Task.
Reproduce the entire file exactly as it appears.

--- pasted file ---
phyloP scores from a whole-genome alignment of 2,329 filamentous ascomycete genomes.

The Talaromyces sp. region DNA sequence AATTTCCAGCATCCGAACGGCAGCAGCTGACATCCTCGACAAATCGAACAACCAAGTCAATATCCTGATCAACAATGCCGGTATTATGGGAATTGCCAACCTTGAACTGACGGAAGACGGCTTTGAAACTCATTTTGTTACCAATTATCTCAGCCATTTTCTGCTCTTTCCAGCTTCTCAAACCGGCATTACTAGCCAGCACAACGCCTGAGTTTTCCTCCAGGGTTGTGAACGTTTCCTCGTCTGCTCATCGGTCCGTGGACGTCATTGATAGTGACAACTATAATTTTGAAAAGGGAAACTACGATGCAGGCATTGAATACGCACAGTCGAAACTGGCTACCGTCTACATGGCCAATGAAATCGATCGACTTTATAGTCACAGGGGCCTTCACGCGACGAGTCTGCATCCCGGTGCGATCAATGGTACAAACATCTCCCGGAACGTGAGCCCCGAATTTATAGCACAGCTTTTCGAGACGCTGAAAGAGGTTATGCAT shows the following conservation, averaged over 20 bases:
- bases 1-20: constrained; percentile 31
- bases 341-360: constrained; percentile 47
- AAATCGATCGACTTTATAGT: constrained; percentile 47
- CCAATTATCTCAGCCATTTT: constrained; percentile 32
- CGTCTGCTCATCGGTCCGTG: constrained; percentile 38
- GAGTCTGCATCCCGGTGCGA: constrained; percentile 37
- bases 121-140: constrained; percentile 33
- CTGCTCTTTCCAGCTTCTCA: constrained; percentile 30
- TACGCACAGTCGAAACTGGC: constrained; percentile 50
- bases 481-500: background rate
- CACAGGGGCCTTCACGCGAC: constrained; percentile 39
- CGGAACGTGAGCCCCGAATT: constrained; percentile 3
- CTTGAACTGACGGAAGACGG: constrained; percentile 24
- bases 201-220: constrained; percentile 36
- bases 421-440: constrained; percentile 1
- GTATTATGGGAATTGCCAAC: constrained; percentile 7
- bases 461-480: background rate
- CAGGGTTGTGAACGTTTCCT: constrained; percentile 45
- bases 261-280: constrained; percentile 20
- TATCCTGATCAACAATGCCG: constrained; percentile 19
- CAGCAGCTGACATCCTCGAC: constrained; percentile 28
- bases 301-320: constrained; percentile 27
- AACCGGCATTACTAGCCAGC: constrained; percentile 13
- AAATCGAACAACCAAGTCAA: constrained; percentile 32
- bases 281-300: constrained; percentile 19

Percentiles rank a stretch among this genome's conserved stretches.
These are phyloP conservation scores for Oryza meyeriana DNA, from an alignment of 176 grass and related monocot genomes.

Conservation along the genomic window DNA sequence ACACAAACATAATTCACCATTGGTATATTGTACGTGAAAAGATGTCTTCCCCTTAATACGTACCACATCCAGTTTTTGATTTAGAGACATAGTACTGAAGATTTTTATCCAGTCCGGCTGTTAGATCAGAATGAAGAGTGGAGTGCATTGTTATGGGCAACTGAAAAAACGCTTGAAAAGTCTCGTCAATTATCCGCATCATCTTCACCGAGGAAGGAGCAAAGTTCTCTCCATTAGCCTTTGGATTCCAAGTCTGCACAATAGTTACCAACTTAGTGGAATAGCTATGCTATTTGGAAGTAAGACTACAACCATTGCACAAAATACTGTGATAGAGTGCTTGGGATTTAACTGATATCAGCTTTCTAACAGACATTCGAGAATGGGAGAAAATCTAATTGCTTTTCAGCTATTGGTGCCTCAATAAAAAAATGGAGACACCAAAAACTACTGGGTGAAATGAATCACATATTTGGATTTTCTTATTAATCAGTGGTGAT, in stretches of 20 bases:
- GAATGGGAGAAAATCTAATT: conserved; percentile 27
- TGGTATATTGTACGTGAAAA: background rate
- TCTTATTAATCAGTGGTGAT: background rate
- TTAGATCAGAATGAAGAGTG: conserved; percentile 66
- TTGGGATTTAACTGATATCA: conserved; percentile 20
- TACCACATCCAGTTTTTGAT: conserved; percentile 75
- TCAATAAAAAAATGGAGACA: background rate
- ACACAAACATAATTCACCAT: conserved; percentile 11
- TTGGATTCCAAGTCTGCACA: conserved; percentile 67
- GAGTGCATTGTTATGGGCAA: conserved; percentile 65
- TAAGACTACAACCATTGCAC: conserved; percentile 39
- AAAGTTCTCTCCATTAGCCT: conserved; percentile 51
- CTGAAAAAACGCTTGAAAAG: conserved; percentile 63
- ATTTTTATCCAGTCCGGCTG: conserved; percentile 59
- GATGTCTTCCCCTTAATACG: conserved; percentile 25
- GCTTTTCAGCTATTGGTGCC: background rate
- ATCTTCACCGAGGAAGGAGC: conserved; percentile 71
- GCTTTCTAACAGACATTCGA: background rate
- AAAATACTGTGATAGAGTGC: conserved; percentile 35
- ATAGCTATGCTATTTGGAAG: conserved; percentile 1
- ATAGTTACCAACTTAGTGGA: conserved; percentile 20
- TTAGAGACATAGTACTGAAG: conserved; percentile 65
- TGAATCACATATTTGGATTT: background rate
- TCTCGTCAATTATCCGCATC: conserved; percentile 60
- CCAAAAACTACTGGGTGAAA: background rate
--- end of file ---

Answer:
phyloP scores from a whole-genome alignment of 2,329 filamentous ascomycete genomes.

The Talaromyces sp. region DNA sequence AATTTCCAGCATCCGAACGGCAGCAGCTGACATCCTCGACAAATCGAACAACCAAGTCAATATCCTGATCAACAATGCCGGTATTATGGGAATTGCCAACCTTGAACTGACGGAAGACGGCTTTGAAACTCATTTTGTTACCAATTATCTCAGCCATTTTCTGCTCTTTCCAGCTTCTCAAACCGGCATTACTAGCCAGCACAACGCCTGAGTTTTCCTCCAGGGTTGTGAACGTTTCCTCGTCTGCTCATCGGTCCGTGGACGTCATTGATAGTGACAACTATAATTTTGAAAAGGGAAACTACGATGCAGGCATTGAATACGCACAGTCGAAACTGGCTACCGTCTACATGGCCAATGAAATCGATCGACTTTATAGTCACAGGGGCCTTCACGCGACGAGTCTGCATCCCGGTGCGATCAATGGTACAAACATCTCCCGGAACGTGAGCCCCGAATTTATAGCACAGCTTTTCGAGACGCTGAAAGAGGTTATGCAT shows the following conservation, averaged over 20 bases:
- bases 1-20: constrained; percentile 31
- bases 341-360: constrained; percentile 47
- AAATCGATCGACTTTATAGT: constrained; percentile 47
- CCAATTATCTCAGCCATTTT: constrained; percentile 32
- CGTCTGCTCATCGGTCCGTG: constrained; percentile 38
- GAGTCTGCATCCCGGTGCGA: constrained; percentile 37
- bases 121-140: constrained; percentile 33
- CTGCTCTTTCCAGCTTCTCA: constrained; percentile 30
- TACGCACAGTCGAAACTGGC: constrained; percentile 50
- bases 481-500: background rate
- CACAGGGGCCTTCACGCGAC: constrained; percentile 39
- CGGAACGTGAGCCCCGAATT: constrained; percentile 3
- CTTGAACTGACGGAAGACGG: constrained; percentile 24
- bases 201-220: constrained; percentile 36
- bases 421-440: constrained; percentile 1
- GTATTATGGGAATTGCCAAC: constrained; percentile 7
- bases 461-480: background rate
- CAGGGTTGTGAACGTTTCCT: constrained; percentile 45
- bases 261-280: constrained; percentile 20
- TATCCTGATCAACAATGCCG: constrained; percentile 19
- CAGCAGCTGACATCCTCGAC: constrained; percentile 28
- bases 301-320: constrained; percentile 27
- AACCGGCATTACTAGCCAGC: constrained; percentile 13
- AAATCGAACAACCAAGTCAA: constrained; percentile 32
- bases 281-300: constrained; percentile 19

Percentiles rank a stretch among this genome's conserved stretches.
These are phyloP conservation scores for Oryza meyeriana DNA, from an alignment of 176 grass and related monocot genomes.

Conservation along the genomic window DNA sequence ACACAAACATAATTCACCATTGGTATATTGTACGTGAAAAGATGTCTTCCCCTTAATACGTACCACATCCAGTTTTTGATTTAGAGACATAGTACTGAAGATTTTTATCCAGTCCGGCTGTTAGATCAGAATGAAGAGTGGAGTGCATTGTTATGGGCAACTGAAAAAACGCTTGAAAAGTCTCGTCAATTATCCGCATCATCTTCACCGAGGAAGGAGCAAAGTTCTCTCCATTAGCCTTTGGATTCCAAGTCTGCACAATAGTTACCAACTTAGTGGAATAGCTATGCTATTTGGAAGTAAGACTACAACCATTGCACAAAATACTGTGATAGAGTGCTTGGGATTTAACTGATATCAGCTTTCTAACAGACATTCGAGAATGGGAGAAAATCTAATTGCTTTTCAGCTATTGGTGCCTCAATAAAAAAATGGAGACACCAAAAACTACTGGGTGAAATGAATCACATATTTGGATTTTCTTATTAATCAGTGGTGAT, in stretches of 20 bases:
- GAATGGGAGAAAATCTAATT: conserved; percentile 27
- TGGTATATTGTACGTGAAAA: background rate
- TCTTATTAATCAGTGGTGAT: background rate
- TTAGATCAGAATGAAGAGTG: conserved; percentile 66
- TTGGGATTTAACTGATATCA: conserved; percentile 20
- TACCACATCCAGTTTTTGAT: conserved; percentile 75
- TCAATAAAAAAATGGAGACA: background rate
- ACACAAACATAATTCACCAT: conserved; percentile 11
- TTGGATTCCAAGTCTGCACA: conserved; percentile 67
- GAGTGCATTGTTATGGGCAA: conserved; percentile 65
- TAAGACTACAACCATTGCAC: conserved; percentile 39
- AAAGTTCTCTCCATTAGCCT: conserved; percentile 51
- CTGAAAAAACGCTTGAAAAG: conserved; percentile 63
- ATTTTTATCCAGTCCGGCTG: conserved; percentile 59
- GATGTCTTCCCCTTAATACG: conserved; percentile 25
- GCTTTTCAGCTATTGGTGCC: background rate
- ATCTTCACCGAGGAAGGAGC: conserved; percentile 71
- GCTTTCTAACAGACATTCGA: background rate
- AAAATACTGTGATAGAGTGC: conserved; percentile 35
- ATAGCTATGCTATTTGGAAG: conserved; percentile 1
- ATAGTTACCAACTTAGTGGA: conserved; percentile 20
- TTAGAGACATAGTACTGAAG: conserved; percentile 65
- TGAATCACATATTTGGATTT: background rate
- TCTCGTCAATTATCCGCATC: conserved; percentile 60
- CCAAAAACTACTGGGTGAAA: background rate